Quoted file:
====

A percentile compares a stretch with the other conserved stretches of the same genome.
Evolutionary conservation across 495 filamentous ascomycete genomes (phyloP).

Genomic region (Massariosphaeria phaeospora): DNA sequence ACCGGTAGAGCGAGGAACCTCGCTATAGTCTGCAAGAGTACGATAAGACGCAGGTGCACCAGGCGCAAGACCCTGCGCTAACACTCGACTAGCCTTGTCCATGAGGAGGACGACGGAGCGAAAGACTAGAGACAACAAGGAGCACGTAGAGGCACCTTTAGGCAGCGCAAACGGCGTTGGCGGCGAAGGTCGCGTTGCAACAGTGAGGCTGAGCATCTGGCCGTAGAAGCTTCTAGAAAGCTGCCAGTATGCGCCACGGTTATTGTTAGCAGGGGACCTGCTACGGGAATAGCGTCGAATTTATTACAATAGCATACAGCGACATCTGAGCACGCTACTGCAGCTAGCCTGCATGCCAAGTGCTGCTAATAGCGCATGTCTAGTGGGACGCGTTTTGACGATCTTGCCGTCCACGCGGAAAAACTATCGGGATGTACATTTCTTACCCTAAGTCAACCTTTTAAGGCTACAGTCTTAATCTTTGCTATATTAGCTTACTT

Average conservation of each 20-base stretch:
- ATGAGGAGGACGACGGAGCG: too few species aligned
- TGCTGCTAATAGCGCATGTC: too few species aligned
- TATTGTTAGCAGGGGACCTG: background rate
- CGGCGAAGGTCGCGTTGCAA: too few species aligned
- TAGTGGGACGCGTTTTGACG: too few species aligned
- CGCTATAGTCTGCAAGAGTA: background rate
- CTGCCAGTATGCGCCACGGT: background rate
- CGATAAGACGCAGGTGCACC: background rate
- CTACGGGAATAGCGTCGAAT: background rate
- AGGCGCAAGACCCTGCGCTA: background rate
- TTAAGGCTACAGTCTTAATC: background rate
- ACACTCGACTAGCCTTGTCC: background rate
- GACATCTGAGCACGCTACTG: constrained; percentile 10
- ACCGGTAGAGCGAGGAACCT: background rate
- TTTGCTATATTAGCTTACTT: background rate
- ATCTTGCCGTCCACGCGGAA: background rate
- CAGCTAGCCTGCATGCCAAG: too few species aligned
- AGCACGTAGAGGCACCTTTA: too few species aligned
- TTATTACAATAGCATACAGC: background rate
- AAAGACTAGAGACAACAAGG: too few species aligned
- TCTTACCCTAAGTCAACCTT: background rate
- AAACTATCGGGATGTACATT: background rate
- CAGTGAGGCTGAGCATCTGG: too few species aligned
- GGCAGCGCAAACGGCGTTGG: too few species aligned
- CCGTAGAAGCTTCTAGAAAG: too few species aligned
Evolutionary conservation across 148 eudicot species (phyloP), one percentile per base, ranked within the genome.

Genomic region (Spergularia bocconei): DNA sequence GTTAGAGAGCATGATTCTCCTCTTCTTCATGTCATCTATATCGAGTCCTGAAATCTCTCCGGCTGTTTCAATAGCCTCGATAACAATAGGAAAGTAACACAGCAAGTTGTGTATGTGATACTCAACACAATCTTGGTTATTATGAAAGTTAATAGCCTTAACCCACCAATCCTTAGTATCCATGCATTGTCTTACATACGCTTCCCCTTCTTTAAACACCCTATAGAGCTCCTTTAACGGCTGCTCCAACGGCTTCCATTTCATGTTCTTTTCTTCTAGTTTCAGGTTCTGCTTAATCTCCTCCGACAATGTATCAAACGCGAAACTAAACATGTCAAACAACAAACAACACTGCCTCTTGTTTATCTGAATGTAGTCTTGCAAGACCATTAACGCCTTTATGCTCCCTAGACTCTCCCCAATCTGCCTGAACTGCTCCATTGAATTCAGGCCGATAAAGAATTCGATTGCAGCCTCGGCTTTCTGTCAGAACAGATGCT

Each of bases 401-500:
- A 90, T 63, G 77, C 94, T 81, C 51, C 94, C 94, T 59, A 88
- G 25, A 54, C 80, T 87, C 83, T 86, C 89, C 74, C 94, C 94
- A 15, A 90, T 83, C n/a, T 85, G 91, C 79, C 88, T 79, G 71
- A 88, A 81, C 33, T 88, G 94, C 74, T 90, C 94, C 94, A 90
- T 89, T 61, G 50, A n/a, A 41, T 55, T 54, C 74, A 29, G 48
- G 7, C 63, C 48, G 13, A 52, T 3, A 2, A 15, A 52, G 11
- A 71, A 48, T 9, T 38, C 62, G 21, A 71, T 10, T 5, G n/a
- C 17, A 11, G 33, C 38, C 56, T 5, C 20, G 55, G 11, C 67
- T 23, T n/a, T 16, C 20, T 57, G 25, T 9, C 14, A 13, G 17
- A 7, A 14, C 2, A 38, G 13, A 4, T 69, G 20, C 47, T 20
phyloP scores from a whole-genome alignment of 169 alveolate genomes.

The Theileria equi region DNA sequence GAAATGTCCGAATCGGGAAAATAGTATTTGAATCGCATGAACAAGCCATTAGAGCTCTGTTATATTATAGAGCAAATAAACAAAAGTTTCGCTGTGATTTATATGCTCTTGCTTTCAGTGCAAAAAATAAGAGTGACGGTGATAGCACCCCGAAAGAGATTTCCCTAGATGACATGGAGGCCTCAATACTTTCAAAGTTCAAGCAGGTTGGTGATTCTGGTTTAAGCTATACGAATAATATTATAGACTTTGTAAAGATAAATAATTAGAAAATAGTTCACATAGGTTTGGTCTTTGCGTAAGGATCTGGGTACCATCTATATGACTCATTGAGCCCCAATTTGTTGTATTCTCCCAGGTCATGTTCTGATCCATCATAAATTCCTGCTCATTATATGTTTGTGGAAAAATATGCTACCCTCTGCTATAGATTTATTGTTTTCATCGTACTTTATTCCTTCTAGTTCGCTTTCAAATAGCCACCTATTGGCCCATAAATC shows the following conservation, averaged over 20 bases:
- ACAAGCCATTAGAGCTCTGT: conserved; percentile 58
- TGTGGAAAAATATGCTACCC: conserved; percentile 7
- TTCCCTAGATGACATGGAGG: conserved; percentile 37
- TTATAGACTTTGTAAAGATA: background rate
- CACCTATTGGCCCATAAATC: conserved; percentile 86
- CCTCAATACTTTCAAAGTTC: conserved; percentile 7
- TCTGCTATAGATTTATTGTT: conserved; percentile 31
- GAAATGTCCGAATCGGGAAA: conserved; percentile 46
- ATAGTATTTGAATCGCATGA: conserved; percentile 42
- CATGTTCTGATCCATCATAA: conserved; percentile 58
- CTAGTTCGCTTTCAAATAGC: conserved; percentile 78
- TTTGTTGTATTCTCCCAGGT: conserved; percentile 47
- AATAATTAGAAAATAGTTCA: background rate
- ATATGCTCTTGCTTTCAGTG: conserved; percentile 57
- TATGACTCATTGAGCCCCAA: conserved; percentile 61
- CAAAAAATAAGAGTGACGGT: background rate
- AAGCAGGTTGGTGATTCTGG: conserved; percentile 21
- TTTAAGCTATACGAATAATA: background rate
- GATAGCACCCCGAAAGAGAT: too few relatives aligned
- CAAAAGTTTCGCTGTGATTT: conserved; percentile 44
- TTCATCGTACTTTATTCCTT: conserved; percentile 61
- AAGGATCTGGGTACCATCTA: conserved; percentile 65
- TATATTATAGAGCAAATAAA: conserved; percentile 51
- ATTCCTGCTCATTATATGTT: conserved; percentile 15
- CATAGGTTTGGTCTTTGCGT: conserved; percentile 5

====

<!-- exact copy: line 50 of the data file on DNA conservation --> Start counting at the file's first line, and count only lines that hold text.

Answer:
- CCTCAATACTTTCAAAGTTC: conserved; percentile 7